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Inoue Yasuji was the best student of Kiyochika Kobayashi. He could have become a great master of Japanese printmaking of the Meiji era. But instead, he died at the age of only 25.
Yasuji was born in Tokyo as the son of a proprietor of a dry goods store. It is possible that he attended the printmaking school of Tsukioka Yoshitoshi at a very early age - it is not for sure.
When he was 14 years old, he became a student of Kobayashi Kiyochika. His master Kobayashi was something like the Last Mohican of traditional Ukiyo-e painting and printmaking. Under the impact of the Meiji revolution with Western achievements and Western art concepts flooding into the country, Kobayashi experimented with Western style elements and integrated them into his own art work - without giving up the unique forms and values of traditional Japanese art.
Thus was the atmosphere and the artistic background, which Yasuji Inoue encountered in the studio of his master.
The Japanese avantgarde art scene at the end of the nineteenth century was under the influence of French impressionism. One of the main aspects of impressionism was the depiction of the effects of light and shadows. And this was an aspect that Kobayashi and his star pupil, Inoue Yasuji tried to integrate into their prints. The depiction of light effects or shadows was something that the old ukiyo-e style did not know.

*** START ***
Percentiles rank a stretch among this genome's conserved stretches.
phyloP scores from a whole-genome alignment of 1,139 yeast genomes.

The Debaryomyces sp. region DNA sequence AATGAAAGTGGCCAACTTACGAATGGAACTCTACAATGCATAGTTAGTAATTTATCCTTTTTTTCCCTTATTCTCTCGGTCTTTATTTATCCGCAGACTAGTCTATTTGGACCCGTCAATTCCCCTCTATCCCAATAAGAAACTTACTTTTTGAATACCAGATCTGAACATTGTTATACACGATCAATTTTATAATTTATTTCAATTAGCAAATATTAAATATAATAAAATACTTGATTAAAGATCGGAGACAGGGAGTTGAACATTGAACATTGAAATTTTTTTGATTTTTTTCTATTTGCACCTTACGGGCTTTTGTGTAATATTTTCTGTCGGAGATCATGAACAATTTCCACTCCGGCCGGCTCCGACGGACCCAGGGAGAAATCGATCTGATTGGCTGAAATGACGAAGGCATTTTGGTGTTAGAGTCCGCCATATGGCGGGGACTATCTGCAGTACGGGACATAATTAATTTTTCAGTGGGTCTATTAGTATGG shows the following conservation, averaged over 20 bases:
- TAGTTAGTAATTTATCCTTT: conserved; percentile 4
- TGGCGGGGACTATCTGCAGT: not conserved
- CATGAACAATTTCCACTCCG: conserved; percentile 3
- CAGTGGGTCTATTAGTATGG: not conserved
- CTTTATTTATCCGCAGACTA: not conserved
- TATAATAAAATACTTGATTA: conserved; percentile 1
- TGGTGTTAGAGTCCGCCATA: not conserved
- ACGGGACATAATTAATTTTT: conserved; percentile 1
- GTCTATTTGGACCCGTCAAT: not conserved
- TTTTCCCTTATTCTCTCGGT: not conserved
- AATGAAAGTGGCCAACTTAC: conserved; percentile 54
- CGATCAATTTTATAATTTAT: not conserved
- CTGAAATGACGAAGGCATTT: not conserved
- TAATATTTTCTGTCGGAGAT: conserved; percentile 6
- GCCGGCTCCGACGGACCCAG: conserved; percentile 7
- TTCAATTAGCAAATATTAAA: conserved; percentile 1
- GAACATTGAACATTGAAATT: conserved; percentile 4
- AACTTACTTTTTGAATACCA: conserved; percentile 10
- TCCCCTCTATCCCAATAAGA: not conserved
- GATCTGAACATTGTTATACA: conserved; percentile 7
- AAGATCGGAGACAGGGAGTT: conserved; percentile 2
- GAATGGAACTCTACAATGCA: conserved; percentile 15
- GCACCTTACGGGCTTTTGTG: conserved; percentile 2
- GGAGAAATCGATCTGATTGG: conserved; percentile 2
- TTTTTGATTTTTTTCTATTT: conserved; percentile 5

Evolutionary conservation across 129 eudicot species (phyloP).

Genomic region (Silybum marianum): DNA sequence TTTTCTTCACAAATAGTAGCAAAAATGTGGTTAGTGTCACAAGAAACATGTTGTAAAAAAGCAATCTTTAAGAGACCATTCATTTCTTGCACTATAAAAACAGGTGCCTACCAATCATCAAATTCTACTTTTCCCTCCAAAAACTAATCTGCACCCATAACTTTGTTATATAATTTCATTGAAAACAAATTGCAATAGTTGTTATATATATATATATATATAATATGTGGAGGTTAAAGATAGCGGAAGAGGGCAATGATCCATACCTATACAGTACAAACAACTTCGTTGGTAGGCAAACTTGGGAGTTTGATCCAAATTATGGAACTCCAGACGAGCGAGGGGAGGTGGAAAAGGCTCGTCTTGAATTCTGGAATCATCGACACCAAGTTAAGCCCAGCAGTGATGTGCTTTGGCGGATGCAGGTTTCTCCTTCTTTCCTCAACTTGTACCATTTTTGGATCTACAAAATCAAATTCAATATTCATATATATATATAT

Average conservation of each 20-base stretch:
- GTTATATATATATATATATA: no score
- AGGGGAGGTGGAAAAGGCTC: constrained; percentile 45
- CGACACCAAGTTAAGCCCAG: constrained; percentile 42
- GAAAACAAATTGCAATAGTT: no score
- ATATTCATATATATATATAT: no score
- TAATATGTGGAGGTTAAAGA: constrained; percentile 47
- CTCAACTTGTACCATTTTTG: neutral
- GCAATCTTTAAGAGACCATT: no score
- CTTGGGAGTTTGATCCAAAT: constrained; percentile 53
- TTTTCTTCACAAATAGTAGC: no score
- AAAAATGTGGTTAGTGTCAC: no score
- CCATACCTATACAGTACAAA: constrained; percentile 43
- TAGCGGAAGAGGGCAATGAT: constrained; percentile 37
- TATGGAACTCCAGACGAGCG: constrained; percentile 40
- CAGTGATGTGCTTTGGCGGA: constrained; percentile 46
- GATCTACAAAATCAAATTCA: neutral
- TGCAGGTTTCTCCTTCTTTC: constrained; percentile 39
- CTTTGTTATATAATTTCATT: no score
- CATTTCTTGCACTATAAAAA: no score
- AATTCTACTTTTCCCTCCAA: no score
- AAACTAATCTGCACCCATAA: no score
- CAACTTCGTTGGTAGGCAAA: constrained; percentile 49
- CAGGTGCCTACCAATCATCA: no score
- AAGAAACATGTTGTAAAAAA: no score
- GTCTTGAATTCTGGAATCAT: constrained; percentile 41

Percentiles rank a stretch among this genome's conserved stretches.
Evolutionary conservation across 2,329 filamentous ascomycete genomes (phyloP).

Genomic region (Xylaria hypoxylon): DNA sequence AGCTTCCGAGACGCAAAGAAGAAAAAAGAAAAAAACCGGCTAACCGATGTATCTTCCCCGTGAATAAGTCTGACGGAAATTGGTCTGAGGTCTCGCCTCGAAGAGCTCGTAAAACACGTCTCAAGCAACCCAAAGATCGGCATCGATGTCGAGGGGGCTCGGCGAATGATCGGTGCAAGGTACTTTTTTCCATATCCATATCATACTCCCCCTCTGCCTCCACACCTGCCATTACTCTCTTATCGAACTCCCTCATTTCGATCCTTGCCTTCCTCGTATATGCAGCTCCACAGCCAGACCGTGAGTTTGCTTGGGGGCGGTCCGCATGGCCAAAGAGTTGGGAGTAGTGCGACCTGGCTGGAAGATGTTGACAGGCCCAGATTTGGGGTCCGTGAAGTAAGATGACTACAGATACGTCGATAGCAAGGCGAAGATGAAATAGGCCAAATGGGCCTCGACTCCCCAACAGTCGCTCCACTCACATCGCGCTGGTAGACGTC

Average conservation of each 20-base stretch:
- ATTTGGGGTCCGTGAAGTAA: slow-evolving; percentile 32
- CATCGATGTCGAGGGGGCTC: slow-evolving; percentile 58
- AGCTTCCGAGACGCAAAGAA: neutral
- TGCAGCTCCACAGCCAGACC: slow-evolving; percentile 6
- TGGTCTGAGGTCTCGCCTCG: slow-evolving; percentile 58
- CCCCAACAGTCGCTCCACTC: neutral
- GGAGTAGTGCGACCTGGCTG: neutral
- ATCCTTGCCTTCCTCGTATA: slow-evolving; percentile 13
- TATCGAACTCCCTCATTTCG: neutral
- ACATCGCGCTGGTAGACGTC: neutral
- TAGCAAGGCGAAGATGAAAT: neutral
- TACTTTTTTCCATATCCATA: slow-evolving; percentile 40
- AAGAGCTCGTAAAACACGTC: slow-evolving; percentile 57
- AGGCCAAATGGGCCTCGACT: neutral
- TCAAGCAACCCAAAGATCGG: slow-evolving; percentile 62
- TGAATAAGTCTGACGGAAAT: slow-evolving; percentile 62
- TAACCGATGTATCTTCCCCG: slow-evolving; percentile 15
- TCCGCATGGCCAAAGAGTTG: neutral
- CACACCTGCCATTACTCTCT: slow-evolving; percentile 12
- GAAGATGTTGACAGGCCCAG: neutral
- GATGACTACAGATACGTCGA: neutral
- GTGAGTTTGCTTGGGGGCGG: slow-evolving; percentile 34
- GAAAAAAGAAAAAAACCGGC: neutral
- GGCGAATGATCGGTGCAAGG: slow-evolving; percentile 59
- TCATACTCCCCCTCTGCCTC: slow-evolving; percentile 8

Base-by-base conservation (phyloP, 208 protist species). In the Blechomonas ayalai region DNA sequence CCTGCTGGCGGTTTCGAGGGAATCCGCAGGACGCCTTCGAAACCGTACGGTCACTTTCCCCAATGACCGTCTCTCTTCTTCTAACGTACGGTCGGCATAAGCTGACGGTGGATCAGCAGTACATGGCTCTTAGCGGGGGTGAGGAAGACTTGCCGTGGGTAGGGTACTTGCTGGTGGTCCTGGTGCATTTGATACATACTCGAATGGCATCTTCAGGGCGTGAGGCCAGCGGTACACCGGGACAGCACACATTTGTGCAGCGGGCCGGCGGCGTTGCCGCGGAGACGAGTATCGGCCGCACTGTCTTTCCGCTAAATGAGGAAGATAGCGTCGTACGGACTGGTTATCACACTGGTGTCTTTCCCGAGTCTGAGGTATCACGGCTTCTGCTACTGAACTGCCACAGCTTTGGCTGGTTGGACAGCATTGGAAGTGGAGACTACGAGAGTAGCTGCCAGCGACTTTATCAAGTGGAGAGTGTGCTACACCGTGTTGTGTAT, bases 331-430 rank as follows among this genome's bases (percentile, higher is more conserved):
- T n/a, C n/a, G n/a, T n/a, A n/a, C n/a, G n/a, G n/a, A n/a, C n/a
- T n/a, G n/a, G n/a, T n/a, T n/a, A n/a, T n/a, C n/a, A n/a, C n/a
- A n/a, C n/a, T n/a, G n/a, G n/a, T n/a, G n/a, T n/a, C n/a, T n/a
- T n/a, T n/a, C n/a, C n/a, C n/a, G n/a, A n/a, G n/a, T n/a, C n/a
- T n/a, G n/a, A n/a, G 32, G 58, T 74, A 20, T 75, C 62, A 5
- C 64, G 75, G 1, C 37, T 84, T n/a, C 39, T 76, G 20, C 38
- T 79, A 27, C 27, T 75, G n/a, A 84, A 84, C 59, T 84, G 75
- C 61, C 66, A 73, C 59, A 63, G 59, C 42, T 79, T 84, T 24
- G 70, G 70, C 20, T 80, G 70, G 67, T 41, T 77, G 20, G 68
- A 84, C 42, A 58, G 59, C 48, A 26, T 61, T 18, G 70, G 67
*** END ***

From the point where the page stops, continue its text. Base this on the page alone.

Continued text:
Kobayashi and Inoue often made several versions of the same design - one at daylight and one at night for instance. Preferred subjects were the urban views of new Tokyo.
The style of the artist's prints is very close to that of his master during this period. Among his better known Inoue print works is a post-card series Tokyo meisho - famous views of Tokyo. Amy Reigle Stephens mentions in her book "The New Wave - Twentieth Century Japanese Prints from the Robert O. Muller Collection" 133 known print designs by the artist.
Yasuji is also known under the name of Yasujiro. This was his given name at birth and he used it frequently to sign his prints.
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